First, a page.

Study Tips (presented in no particular order of importance)

Try to study in a location that allows you to concentrate on the subject; studying in bed or in front of the T.V. usually results in distractions, such as falling asleep or watching T.V.

Mix up your study location every other time you study a subject; even just sitting on the opposite side of a table can help to form new associations between the environment and the material (which serves to strengthen cues for the memory).

Focus on a subject for a certain amount of time, but mix up the approach to the material; for example, instead of studying vocabular for an hour non-stop, study it a little, move on to diagrams describing an important process, and then come back to vocabulary for a little while again (this helps to strengthen longer-term memory).

Use a study group with 3-4 people in it.  With this number or participants, it's not too big and it's not too small, so scheduling a study time is not too difficult, and it is likely that there will be at least 2 people that can always make a session.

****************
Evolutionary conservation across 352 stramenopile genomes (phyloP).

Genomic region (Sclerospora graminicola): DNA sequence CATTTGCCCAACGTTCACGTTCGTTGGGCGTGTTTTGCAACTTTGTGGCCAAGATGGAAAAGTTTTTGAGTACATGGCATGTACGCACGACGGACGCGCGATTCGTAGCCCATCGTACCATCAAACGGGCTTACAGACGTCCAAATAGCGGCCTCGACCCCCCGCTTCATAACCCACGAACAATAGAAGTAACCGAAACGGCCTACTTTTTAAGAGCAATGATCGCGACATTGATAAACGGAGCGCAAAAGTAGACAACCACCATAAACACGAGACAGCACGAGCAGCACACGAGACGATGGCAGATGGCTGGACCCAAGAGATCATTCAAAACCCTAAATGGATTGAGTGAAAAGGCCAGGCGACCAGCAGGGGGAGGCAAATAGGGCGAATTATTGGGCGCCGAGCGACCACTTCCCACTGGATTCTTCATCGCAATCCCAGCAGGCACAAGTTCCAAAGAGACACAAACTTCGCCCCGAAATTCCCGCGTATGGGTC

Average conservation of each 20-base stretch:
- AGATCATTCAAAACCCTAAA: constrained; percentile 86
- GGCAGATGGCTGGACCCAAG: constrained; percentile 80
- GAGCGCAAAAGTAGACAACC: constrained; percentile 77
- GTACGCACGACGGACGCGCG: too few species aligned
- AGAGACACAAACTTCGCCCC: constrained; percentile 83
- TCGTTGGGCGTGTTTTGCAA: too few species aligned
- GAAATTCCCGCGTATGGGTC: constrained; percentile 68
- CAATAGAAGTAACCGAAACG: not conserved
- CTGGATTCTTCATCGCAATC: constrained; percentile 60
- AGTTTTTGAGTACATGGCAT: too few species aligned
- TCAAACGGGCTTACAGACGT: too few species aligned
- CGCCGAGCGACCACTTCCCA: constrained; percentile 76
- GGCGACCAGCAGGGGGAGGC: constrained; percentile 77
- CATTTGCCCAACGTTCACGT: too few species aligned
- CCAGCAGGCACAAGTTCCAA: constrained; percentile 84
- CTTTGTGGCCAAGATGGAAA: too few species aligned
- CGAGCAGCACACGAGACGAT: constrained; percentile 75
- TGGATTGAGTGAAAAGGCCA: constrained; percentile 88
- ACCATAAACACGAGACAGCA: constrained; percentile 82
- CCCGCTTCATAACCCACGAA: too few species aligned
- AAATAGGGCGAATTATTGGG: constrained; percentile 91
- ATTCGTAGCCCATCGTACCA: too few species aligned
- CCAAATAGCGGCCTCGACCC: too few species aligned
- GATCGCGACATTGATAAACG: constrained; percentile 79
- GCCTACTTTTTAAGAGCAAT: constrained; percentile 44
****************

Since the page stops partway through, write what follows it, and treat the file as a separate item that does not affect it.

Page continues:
In a study group, alternate asking open-book questions on the subject matter; you can make this competitive by tracking individual points for answering without the text or within a certain amount of time.  Be sure to have different study participants asking the questions, since this is part of the studying component.

Use flash cards to practice vocabulary or concepts wherever you are.  There are iPhone apps for this, some are free - and you can find apps that let you upload your own information to be used in the flashcards.

Take practice quizzes and exams from sources in the text, online, and college prep guides.

READ the book - not just once, but as much as you need to so that you can learn the material; use the glossary, the index, and previous chapters to help strengthen your knowledge and understanding.